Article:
The MRI aspects were not studied in our patient since ultrasound and CT scan provided enough evidence for establishing the diagnosis[6,7,8]. The literature review did not report any adrenal insufficiency with a unilateral adrenal haematoma. In fact, adrenal deficiency show clinically whenever more than 90% of adrenal tissue is damaged.

A study of 10 post-traumatic bilateral adrenal haematoma cases demonstrated that five patients developed acute adrenal insufficiency[5]. Plasma cortisol assessment has to be done in all cases including unilateral haematoma. This ensures suitable function of the non-traumatised adrenal gland. Our patient did not show any adrenal insufficiency due to unilateral infraction. The AH could be associated with multiple lesions already described in the literature such as haemothorax, lung parenchyma contusion, atelectasis, splanchnic injuries, renal lesions, lesions of the spine, and rib fractures. Our case did not show any other lesion aspects; however, a rare haemoperitoneum complication was observed on the CT scan. Clinical follow-up would be achieved by iterative ultrasound and/or CT scans. A gradual decrease of adrenal mass size with appearance of liquefying aspect was demonstrated by decreased echogenicity and CT scan density within four to six weeks. Cicatrisation of unilateral haemorrhage was characterised by the appearance of fibrous lesions without clinical consequences. The evolution might lead to a complete disappearance of adrenal abnormality without squeals. However, a progressive adrenal atrophy might result in chronic adrenal deficiency especially in bilateral AH. Finally, the CT scan follow-up might lead to discard a pre-existing tumour after complete disappearance of the entire mass.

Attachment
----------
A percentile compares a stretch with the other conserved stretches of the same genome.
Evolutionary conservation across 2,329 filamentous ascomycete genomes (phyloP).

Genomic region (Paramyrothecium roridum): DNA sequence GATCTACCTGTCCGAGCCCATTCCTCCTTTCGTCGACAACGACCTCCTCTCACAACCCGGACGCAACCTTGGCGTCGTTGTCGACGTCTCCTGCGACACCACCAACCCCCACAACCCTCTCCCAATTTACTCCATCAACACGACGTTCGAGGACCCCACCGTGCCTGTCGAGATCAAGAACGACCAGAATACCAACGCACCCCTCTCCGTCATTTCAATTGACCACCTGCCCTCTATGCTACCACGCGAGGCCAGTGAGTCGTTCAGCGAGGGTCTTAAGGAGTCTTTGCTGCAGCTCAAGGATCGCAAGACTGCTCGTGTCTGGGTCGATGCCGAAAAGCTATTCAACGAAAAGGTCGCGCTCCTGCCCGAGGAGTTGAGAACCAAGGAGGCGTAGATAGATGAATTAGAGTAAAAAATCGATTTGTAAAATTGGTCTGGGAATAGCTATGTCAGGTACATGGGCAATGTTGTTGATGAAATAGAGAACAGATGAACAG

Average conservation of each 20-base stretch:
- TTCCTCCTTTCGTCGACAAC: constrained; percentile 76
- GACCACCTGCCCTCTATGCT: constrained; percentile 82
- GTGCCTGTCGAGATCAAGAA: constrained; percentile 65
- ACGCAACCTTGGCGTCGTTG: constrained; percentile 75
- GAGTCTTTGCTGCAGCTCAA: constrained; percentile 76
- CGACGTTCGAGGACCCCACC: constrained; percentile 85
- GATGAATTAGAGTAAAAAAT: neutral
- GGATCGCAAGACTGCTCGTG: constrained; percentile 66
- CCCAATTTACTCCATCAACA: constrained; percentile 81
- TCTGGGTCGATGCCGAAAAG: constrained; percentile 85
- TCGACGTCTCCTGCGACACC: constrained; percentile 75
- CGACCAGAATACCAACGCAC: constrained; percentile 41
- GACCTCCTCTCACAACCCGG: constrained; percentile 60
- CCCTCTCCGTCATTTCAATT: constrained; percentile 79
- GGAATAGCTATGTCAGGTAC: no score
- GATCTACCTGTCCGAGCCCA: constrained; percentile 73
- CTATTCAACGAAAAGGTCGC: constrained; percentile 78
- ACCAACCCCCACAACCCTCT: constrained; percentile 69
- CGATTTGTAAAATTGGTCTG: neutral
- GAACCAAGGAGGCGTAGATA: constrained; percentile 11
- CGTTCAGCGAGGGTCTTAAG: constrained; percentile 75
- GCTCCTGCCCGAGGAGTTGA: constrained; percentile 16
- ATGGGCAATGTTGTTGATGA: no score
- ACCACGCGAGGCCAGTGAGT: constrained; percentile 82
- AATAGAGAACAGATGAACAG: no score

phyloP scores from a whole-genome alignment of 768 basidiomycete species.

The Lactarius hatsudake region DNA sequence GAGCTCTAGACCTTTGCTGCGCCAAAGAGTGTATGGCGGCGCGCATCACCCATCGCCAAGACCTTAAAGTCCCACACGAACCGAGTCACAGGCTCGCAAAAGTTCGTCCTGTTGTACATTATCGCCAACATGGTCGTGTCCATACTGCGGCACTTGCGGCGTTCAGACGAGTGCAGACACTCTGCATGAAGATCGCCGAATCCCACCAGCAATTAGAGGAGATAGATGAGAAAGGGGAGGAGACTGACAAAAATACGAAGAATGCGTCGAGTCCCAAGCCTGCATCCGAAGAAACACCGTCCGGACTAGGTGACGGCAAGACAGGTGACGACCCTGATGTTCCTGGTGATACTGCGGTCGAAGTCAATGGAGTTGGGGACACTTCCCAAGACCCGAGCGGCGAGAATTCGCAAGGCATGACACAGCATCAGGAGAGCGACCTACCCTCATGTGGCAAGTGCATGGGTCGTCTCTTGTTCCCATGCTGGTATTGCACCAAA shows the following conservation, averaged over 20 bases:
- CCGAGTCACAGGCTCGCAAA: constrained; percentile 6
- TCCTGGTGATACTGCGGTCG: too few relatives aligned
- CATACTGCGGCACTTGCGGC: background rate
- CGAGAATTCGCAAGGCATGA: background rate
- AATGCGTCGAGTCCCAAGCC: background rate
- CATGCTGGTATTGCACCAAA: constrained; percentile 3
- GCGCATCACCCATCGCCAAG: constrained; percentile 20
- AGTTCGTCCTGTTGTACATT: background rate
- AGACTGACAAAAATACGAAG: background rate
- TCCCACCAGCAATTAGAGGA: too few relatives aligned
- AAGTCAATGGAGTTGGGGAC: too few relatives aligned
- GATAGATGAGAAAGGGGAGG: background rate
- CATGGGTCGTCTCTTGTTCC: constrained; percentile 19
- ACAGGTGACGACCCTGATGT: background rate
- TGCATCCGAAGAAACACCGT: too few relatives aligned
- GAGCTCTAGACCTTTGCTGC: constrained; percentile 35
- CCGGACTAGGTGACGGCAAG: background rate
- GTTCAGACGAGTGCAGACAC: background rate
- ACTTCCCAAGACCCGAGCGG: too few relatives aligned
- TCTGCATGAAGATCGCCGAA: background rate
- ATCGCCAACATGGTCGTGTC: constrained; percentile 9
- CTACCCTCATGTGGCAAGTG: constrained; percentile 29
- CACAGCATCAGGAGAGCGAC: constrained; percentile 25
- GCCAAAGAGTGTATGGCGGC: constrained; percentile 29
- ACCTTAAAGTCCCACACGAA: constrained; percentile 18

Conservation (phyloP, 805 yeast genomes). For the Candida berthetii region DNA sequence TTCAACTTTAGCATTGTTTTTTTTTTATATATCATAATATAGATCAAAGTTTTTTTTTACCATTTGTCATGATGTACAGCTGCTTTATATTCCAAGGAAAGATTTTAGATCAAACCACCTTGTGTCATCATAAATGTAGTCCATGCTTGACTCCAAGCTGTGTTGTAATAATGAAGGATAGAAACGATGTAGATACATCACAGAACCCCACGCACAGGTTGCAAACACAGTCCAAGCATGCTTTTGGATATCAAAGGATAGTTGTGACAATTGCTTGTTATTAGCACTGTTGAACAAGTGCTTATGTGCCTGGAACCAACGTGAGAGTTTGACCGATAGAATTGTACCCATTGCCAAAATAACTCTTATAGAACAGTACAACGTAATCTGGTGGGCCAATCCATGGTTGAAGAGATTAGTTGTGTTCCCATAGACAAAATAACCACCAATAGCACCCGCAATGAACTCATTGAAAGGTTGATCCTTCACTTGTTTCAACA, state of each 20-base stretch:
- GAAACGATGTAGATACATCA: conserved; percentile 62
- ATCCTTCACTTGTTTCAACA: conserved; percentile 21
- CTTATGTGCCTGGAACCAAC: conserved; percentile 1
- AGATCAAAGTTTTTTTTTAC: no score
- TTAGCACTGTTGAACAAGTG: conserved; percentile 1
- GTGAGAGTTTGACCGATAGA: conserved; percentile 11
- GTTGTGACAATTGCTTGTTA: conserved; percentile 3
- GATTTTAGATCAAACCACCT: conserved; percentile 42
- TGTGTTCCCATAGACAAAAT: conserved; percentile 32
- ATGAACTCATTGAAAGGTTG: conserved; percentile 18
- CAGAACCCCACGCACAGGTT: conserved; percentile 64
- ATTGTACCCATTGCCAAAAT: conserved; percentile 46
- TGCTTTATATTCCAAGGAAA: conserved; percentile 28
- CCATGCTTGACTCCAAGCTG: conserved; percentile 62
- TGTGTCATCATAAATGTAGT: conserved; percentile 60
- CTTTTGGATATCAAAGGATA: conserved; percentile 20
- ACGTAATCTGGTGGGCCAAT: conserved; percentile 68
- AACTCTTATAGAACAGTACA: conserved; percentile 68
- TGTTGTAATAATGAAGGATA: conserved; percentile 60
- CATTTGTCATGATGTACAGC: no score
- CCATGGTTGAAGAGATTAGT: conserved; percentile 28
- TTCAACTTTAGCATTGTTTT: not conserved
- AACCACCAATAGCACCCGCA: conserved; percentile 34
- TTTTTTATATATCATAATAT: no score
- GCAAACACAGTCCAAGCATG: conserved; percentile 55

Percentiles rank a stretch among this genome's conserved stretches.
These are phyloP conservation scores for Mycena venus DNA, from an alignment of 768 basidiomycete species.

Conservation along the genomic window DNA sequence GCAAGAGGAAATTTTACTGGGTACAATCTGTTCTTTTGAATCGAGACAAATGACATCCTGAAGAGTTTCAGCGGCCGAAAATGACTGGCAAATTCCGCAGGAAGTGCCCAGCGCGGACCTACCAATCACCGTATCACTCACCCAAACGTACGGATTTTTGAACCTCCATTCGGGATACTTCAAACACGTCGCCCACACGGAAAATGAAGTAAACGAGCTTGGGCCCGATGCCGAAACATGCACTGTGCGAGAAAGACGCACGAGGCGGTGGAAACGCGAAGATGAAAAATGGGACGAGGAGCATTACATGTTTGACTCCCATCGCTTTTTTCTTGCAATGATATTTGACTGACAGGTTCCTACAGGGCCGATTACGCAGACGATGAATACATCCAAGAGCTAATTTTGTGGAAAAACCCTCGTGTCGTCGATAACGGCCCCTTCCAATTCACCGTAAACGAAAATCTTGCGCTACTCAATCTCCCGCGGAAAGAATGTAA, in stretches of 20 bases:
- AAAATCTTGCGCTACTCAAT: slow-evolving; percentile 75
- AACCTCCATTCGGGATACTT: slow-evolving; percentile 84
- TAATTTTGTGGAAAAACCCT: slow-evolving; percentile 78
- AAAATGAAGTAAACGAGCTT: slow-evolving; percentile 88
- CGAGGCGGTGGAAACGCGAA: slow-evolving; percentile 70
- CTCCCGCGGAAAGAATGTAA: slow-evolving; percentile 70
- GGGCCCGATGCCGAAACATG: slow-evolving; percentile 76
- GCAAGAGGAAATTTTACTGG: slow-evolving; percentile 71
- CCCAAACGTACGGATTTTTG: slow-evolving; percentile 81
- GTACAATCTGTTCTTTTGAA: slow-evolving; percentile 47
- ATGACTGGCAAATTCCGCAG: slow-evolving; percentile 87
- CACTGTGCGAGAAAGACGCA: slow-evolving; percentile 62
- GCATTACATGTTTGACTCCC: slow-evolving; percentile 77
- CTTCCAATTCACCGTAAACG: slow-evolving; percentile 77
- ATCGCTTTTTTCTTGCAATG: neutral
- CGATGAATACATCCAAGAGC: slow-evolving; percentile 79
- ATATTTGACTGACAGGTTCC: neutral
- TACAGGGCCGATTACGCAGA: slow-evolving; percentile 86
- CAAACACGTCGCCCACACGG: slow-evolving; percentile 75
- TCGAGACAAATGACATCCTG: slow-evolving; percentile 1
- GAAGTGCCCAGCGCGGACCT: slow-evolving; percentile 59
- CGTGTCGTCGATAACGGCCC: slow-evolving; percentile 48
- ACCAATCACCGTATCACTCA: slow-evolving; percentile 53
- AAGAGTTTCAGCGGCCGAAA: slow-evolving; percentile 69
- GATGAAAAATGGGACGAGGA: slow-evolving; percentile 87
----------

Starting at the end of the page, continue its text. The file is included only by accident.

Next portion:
The AH is an uncommon fatal disease. The idiopathic aetiology remains still to be elucidated. The diagnosis is often incidental during systematic medical. CT scan is the gold standard to confirm diagnosis. Medical monitoring remains the main treatment, particularly in the absence of complications. Finally, it is to recommend evoking the AH in isolated back pain patients.


Written informed consent was obtained from the patient for publication of this case report and the accompanying images. A copy of the written consent is available for review by the Editor-in-Chief of this journal.

Abbreviations list

ACTH, Adrenal Cortico Trophic Hormone; AH, adrenal haemorrhage.

Authors contribution

All authors contributed to the conception, design, and preparation of the manuscript, as well as read and approved the final manuscript.

Competing interests

None declared.

Conflict of interests

None declared.


All authors abide by the Association for Medical Ethics (AME) ethical rules of disclosure.